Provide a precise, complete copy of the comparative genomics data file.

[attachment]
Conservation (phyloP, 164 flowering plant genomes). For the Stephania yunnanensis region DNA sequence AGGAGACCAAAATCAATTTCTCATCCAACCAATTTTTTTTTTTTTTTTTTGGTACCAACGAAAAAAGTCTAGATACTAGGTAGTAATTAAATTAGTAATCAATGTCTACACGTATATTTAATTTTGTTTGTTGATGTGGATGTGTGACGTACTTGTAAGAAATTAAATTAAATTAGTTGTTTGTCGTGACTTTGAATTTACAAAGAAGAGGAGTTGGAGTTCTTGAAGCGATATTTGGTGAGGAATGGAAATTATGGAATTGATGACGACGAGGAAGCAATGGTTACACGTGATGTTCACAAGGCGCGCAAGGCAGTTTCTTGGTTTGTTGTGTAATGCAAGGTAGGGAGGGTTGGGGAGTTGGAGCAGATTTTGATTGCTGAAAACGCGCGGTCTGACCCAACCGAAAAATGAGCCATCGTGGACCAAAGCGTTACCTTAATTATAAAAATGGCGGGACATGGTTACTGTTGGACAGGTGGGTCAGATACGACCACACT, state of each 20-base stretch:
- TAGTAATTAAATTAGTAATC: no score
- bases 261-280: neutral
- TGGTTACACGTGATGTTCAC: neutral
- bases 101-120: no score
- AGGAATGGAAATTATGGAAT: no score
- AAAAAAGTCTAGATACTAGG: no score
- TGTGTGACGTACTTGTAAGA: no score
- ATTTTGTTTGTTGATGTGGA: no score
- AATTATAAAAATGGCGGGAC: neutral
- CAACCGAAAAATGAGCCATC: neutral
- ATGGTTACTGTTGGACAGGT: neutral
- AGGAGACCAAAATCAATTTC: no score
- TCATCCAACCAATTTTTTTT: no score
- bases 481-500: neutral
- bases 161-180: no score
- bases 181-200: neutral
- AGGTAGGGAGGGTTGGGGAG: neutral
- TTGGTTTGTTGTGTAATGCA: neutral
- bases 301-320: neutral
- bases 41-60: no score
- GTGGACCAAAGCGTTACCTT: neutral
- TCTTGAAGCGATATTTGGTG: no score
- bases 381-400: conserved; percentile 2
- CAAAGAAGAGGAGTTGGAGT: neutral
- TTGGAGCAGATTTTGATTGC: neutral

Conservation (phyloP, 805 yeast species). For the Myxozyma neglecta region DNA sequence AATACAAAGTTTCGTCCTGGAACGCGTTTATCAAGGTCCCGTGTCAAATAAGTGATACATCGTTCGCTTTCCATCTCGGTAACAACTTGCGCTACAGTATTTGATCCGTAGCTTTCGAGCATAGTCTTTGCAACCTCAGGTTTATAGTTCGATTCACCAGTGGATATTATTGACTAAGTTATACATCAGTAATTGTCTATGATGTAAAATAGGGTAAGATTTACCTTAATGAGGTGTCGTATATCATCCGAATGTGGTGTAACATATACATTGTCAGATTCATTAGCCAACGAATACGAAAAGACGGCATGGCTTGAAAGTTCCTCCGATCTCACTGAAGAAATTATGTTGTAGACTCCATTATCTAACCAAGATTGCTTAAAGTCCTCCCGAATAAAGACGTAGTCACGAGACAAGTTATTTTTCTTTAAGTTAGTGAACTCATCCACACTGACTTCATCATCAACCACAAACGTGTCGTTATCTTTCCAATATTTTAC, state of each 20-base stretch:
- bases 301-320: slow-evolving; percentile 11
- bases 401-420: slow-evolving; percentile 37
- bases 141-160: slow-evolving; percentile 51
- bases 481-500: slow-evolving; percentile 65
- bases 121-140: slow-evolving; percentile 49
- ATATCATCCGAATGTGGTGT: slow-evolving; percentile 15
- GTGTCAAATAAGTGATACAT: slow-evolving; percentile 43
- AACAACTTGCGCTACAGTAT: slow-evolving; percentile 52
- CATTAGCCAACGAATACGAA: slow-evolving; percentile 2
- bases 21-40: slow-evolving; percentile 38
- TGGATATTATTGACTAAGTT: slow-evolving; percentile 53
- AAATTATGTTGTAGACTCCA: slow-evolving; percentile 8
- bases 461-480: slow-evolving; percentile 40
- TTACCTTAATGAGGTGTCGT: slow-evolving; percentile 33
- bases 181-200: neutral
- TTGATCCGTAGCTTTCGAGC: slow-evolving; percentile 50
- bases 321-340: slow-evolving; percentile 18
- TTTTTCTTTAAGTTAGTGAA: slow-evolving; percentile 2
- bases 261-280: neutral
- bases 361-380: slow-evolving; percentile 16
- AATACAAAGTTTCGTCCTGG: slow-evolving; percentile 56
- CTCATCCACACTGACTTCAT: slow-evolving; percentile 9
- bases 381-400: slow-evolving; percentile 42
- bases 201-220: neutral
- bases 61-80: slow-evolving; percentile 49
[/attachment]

Conservation (phyloP, 164 flowering plant genomes). For the Stephania yunnanensis region DNA sequence AGGAGACCAAAATCAATTTCTCATCCAACCAATTTTTTTTTTTTTTTTTTGGTACCAACGAAAAAAGTCTAGATACTAGGTAGTAATTAAATTAGTAATCAATGTCTACACGTATATTTAATTTTGTTTGTTGATGTGGATGTGTGACGTACTTGTAAGAAATTAAATTAAATTAGTTGTTTGTCGTGACTTTGAATTTACAAAGAAGAGGAGTTGGAGTTCTTGAAGCGATATTTGGTGAGGAATGGAAATTATGGAATTGATGACGACGAGGAAGCAATGGTTACACGTGATGTTCACAAGGCGCGCAAGGCAGTTTCTTGGTTTGTTGTGTAATGCAAGGTAGGGAGGGTTGGGGAGTTGGAGCAGATTTTGATTGCTGAAAACGCGCGGTCTGACCCAACCGAAAAATGAGCCATCGTGGACCAAAGCGTTACCTTAATTATAAAAATGGCGGGACATGGTTACTGTTGGACAGGTGGGTCAGATACGACCACACT, state of each 20-base stretch:
- TAGTAATTAAATTAGTAATC: no score
- bases 261-280: neutral
- TGGTTACACGTGATGTTCAC: neutral
- bases 101-120: no score
- AGGAATGGAAATTATGGAAT: no score
- AAAAAAGTCTAGATACTAGG: no score
- TGTGTGACGTACTTGTAAGA: no score
- ATTTTGTTTGTTGATGTGGA: no score
- AATTATAAAAATGGCGGGAC: neutral
- CAACCGAAAAATGAGCCATC: neutral
- ATGGTTACTGTTGGACAGGT: neutral
- AGGAGACCAAAATCAATTTC: no score
- TCATCCAACCAATTTTTTTT: no score
- bases 481-500: neutral
- bases 161-180: no score
- bases 181-200: neutral
- AGGTAGGGAGGGTTGGGGAG: neutral
- TTGGTTTGTTGTGTAATGCA: neutral
- bases 301-320: neutral
- bases 41-60: no score
- GTGGACCAAAGCGTTACCTT: neutral
- TCTTGAAGCGATATTTGGTG: no score
- bases 381-400: conserved; percentile 2
- CAAAGAAGAGGAGTTGGAGT: neutral
- TTGGAGCAGATTTTGATTGC: neutral

Conservation (phyloP, 805 yeast species). For the Myxozyma neglecta region DNA sequence AATACAAAGTTTCGTCCTGGAACGCGTTTATCAAGGTCCCGTGTCAAATAAGTGATACATCGTTCGCTTTCCATCTCGGTAACAACTTGCGCTACAGTATTTGATCCGTAGCTTTCGAGCATAGTCTTTGCAACCTCAGGTTTATAGTTCGATTCACCAGTGGATATTATTGACTAAGTTATACATCAGTAATTGTCTATGATGTAAAATAGGGTAAGATTTACCTTAATGAGGTGTCGTATATCATCCGAATGTGGTGTAACATATACATTGTCAGATTCATTAGCCAACGAATACGAAAAGACGGCATGGCTTGAAAGTTCCTCCGATCTCACTGAAGAAATTATGTTGTAGACTCCATTATCTAACCAAGATTGCTTAAAGTCCTCCCGAATAAAGACGTAGTCACGAGACAAGTTATTTTTCTTTAAGTTAGTGAACTCATCCACACTGACTTCATCATCAACCACAAACGTGTCGTTATCTTTCCAATATTTTAC, state of each 20-base stretch:
- bases 301-320: slow-evolving; percentile 11
- bases 401-420: slow-evolving; percentile 37
- bases 141-160: slow-evolving; percentile 51
- bases 481-500: slow-evolving; percentile 65
- bases 121-140: slow-evolving; percentile 49
- ATATCATCCGAATGTGGTGT: slow-evolving; percentile 15
- GTGTCAAATAAGTGATACAT: slow-evolving; percentile 43
- AACAACTTGCGCTACAGTAT: slow-evolving; percentile 52
- CATTAGCCAACGAATACGAA: slow-evolving; percentile 2
- bases 21-40: slow-evolving; percentile 38
- TGGATATTATTGACTAAGTT: slow-evolving; percentile 53
- AAATTATGTTGTAGACTCCA: slow-evolving; percentile 8
- bases 461-480: slow-evolving; percentile 40
- TTACCTTAATGAGGTGTCGT: slow-evolving; percentile 33
- bases 181-200: neutral
- TTGATCCGTAGCTTTCGAGC: slow-evolving; percentile 50
- bases 321-340: slow-evolving; percentile 18
- TTTTTCTTTAAGTTAGTGAA: slow-evolving; percentile 2
- bases 261-280: neutral
- bases 361-380: slow-evolving; percentile 16
- AATACAAAGTTTCGTCCTGG: slow-evolving; percentile 56
- CTCATCCACACTGACTTCAT: slow-evolving; percentile 9
- bases 381-400: slow-evolving; percentile 42
- bases 201-220: neutral
- bases 61-80: slow-evolving; percentile 49